Someone on another forum site edited in 5 minutes a posted jpeg of a rather flat and unsharpened midday shot of a pelican using something called PWPro and I couldn't duplicate the haloless definition he achieved using all the tools in CS2 without having to use a convoluted sequence of masks which would have taken longer.
But you are talking about CS2. Have you used Photoshop CS3 and ACR 4.5 or 4.6?
I'm talking about a jpeg rendering using CS2 Highlight/Shadow, curves, USM on Blend if layers.
If there's already a definition slider now in CS3 ACR 4.5 I didn't see it when I demo'ed it a couple of months back. I can't remember if Clarity and Vibrancy were the tools to use for that purpose. I hadn't come across the pelican image back then. Being fairly new to raw processing I've found all my raw shots have no tonal distribution consistency shot to shot no matter the exposure where sometimes you get this definition without too much PP and other times not. I'm talking about landscapes, not studio shots.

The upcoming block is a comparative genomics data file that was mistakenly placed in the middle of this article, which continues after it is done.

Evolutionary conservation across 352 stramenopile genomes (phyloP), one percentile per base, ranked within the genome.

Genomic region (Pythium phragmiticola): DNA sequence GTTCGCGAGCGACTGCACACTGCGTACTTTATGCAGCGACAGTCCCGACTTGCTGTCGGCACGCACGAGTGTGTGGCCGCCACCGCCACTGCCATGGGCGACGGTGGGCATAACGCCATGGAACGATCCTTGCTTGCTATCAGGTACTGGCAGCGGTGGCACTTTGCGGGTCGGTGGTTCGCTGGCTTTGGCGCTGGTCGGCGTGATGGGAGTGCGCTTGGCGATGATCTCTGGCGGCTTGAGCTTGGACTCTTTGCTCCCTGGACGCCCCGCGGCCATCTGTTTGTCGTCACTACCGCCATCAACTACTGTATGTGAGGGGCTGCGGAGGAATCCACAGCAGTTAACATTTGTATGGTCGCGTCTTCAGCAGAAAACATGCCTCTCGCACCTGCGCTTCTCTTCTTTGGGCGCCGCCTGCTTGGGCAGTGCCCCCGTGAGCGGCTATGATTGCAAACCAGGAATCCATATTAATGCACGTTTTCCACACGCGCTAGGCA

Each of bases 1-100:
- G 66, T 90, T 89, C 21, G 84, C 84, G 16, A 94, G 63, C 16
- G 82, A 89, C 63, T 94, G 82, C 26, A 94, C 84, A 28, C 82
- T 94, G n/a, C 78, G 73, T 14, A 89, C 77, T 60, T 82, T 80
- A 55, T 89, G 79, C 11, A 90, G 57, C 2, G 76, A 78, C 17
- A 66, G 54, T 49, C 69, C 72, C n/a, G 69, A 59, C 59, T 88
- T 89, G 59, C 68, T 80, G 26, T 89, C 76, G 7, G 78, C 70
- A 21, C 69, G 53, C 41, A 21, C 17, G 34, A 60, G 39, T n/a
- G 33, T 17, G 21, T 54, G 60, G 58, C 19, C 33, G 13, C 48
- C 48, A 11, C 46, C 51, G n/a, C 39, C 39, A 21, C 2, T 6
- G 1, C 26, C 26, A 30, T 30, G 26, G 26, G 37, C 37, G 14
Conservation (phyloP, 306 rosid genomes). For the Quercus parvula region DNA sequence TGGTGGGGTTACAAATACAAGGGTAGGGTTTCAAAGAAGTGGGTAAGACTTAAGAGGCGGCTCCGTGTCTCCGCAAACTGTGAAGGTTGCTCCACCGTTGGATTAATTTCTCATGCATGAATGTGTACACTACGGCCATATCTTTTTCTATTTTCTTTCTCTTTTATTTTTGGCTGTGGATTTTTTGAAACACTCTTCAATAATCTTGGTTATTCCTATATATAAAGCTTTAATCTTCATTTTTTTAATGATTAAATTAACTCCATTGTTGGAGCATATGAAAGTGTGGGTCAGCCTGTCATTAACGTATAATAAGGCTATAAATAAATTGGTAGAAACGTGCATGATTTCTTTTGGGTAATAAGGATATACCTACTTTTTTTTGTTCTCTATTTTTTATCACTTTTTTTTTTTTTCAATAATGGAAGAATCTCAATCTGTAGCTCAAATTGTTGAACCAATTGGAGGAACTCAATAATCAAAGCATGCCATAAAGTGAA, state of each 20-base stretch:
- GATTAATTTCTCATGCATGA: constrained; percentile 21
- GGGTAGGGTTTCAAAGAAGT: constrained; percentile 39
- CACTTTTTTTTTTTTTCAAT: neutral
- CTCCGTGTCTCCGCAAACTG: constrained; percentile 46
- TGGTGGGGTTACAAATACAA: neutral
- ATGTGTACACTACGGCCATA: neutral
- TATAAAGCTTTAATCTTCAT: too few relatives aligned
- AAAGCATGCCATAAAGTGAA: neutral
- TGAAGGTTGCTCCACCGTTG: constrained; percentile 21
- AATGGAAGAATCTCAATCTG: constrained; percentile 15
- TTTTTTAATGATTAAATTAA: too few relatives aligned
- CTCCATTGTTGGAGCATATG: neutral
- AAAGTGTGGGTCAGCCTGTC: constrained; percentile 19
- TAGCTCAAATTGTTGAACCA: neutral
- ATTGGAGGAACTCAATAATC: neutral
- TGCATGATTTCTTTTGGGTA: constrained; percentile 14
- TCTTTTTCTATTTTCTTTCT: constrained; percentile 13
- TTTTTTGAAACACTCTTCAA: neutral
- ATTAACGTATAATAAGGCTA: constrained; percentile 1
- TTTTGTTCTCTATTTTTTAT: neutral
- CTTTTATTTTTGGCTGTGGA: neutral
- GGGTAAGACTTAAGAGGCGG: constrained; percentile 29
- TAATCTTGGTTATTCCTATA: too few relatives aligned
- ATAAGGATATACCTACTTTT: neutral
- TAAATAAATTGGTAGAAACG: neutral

I went back fiddling with the Highlight/Shadow tool on this pelican shot and found I had to clip the black point to .1-.2 to get definition in the 20, 30, 40 RGB shadow area in AdobeRGB. The shadow amount, radius and tone width in H/S only lightens these shadows which brings back the flatness. I got better results but it took so long going back and forth adjusting sliders and black clipping and contrast where one kept affecting the other that I was into it for about 20 minutes before I arrived at a more defined rendering better than the PWPro version.
Whoever designed the H/S tool is a genius in trying to get this defined look without the oversharpened glowing halo or overly crispy appearance. You can't do it with curves.